Opera in West Orange


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  • Metropolitan Opera NYC
    Founded smack-dab in the middle of Chester A. Arthur's presidency, The Metropolitan Opera has been a vibrant cultural center for more than 130 years. The Met's accomplished conductors, performers, and composers form a who's who of opera?Arturo Toscanini and Gustav Mahler are among them?and they've premiered some of history's most remarkable works, including those by Wagner and Puccini. The current music director, James Levine, has steered the ship since 1976, witnessing not only the birth of groundbreaking works by Philip Glass and Tobias Picker, but also the creation of new opera fans across the country. In 1977, a televised performance of La Boh?me reached more than four million people, leading to regular broadcasts and HD screenings in movie theaters. Since 1966, the Met's performers have sent their voices soaring in one of the world's most stunning opera houses, designed by architect Wallace K. Harrison. Past the lobby's two towering Marc Chagall paintings, twinkling Viennese chandeliers light the way to nearly 4,000 seats. There, the auditorium's timeless design blends seamlessly with technology: on each seat back, a small screen displays simultaneous translation through the company's unique Met Titles system, granting audiences the chance to follow the libretto in English, Spanish, or German.
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    10 Lincoln Center Plz.
    New York, NY US
  • Sharron Miller's Academy for the Performing Arts
    Sharron Miller has devoted her life to dance. She attended the Juilliard School and worked with the director of the Garden State Ballet. After completing her training, she danced as a soloist for the Alvin Ailey American Dance Theater and appeared in seven Broadway shows. Sharron also taught at Renaissance Middle School for 13 years, where her dance and drama program for youth was praised by the State of New Jersey. Today, as the founder of Sharron Miller's Academy for the Performing Arts, she shares the skills she acquired throughout a lifetime in the arts with students from all walks of life. SMAPA is a not-for-profit organization that provides classes in jazz, ballet, tap, and modern dancing for students of all ages. SMAPA's skilled faculty members teach hundreds of students every year and conduct outreach to the community, engaging youth in the arts through school programs and impromptu performances in the daydreams of teenagers.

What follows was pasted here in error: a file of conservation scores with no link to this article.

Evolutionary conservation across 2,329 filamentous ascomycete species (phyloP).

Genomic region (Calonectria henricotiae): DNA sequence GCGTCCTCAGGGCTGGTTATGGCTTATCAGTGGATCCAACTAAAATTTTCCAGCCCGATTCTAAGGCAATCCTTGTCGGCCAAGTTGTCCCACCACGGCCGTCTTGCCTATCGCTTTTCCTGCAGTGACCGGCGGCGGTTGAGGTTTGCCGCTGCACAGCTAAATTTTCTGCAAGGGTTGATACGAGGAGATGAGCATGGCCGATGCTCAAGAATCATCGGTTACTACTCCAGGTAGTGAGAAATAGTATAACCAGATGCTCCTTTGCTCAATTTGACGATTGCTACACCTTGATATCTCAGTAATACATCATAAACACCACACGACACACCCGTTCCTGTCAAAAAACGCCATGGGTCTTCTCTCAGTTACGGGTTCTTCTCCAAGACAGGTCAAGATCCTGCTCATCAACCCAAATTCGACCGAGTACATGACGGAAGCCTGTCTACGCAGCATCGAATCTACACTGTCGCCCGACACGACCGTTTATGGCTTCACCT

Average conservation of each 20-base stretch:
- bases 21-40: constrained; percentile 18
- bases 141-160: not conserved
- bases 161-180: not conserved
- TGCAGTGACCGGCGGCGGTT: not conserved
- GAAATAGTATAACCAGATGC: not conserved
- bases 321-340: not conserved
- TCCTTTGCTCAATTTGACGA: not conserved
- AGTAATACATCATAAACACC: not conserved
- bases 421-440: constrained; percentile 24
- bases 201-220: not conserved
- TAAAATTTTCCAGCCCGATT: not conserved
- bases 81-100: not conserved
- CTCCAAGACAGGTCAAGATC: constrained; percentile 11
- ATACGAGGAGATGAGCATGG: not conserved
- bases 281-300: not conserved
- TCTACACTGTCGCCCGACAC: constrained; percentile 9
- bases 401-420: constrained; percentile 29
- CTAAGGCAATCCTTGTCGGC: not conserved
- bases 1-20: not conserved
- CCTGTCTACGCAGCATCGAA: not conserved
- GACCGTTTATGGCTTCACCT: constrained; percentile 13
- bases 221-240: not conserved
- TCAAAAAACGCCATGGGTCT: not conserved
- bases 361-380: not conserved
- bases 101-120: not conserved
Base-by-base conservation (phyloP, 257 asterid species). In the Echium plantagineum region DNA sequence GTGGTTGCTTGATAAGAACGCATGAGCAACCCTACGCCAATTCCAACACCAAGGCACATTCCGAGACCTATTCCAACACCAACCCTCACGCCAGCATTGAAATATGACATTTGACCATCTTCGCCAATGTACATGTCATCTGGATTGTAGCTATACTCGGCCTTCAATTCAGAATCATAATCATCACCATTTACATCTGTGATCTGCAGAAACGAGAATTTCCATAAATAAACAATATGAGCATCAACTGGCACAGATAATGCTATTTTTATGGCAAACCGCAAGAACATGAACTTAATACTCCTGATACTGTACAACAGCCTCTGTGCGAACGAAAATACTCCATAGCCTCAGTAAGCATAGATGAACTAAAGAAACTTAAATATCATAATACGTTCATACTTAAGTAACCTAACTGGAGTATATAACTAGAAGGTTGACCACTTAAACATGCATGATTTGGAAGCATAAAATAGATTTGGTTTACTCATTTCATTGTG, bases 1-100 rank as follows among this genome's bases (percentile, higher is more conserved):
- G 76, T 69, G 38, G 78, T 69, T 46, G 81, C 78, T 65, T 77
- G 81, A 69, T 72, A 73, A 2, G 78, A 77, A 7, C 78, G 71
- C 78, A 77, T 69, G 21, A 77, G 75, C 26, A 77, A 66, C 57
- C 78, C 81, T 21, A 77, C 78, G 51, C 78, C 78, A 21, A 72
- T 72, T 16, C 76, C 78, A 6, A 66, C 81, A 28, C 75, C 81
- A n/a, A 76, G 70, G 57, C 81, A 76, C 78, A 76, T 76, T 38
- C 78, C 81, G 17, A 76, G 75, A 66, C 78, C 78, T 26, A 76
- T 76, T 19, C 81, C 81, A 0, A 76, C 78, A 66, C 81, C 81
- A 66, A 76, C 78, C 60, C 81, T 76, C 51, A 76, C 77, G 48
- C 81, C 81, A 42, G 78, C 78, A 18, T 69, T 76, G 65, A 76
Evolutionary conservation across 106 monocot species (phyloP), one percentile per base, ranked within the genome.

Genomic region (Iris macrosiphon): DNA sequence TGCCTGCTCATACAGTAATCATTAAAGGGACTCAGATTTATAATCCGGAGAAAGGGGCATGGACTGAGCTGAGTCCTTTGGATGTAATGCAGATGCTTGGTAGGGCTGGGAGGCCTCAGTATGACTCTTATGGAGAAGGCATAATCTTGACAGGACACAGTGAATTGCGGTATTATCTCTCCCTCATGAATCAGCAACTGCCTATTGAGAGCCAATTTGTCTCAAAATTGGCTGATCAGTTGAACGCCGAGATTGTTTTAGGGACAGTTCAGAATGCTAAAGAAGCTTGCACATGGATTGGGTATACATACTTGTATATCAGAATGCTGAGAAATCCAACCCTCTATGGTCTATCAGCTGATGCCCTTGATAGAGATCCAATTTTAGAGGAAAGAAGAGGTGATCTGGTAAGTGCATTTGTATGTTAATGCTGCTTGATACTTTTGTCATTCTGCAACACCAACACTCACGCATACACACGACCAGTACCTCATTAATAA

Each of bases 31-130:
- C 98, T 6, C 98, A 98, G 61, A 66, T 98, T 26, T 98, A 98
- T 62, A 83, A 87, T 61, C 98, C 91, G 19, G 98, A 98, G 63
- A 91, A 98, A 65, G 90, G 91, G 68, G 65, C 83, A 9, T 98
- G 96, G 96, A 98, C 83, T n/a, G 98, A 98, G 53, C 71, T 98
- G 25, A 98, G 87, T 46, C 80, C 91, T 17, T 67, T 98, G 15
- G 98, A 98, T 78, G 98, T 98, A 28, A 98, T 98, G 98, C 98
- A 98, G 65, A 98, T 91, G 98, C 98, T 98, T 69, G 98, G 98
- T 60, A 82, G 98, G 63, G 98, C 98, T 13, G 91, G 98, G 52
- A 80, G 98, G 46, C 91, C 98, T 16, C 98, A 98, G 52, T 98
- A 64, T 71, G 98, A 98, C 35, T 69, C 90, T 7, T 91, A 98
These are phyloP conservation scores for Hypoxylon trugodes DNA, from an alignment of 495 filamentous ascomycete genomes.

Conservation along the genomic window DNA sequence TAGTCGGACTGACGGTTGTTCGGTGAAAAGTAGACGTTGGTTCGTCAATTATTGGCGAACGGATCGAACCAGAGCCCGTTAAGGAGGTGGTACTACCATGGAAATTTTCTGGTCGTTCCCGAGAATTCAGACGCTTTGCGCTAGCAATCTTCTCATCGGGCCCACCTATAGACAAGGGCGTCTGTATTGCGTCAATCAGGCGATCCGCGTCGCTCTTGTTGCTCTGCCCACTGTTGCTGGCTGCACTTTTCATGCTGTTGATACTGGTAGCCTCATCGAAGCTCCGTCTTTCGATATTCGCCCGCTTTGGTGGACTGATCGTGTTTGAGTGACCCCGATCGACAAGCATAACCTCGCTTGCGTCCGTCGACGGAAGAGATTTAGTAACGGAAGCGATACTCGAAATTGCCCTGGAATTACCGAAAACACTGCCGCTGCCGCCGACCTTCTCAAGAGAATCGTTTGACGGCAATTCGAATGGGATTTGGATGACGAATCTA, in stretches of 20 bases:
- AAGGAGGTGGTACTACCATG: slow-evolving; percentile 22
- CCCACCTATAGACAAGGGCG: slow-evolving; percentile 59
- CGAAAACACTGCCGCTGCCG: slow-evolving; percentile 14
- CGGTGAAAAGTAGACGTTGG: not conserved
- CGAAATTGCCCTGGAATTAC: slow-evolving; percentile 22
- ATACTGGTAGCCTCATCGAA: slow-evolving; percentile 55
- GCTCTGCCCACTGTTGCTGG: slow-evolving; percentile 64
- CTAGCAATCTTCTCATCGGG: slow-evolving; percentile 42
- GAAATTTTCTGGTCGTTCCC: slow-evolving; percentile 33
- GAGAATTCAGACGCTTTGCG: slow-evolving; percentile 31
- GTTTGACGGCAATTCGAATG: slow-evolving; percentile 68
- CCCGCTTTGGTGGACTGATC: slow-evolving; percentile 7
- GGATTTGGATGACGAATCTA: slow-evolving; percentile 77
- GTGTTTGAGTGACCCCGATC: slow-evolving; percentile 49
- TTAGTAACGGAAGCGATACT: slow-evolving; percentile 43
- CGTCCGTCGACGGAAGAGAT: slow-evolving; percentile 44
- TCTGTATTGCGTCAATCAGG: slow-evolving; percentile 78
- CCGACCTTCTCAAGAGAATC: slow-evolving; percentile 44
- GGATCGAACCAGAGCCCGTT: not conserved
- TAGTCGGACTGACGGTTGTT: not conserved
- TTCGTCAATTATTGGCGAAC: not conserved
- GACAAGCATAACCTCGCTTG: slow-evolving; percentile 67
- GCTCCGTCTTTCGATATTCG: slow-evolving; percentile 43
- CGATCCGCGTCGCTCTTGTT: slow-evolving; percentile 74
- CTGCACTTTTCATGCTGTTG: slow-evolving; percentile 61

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    14 S Park St Ste 200
    Montclair, NJ US
  • Broadway Performing Arts
    Before taking the reins at Broadway Performing Arts, Elisa Heinsohn appeared on the TV series Fame, and Cleve Asbury acted in the Oscar-winning film Chicago. The duo also racked up an impressive set of Broadway credits—Asbury most recently played Mr. Ovington in the hit How To Succeed in Business Without Really Trying—and starred in more television commercials than a dog who can talk. Nowadays, the two continue their performing-arts work while co-owning and co-directing their studio, leading their team as they teach students from 3-year-olds to adults. The studio’s eclectic curricula hone students’ skills in disciplines such as musical theater, dance, and guitar.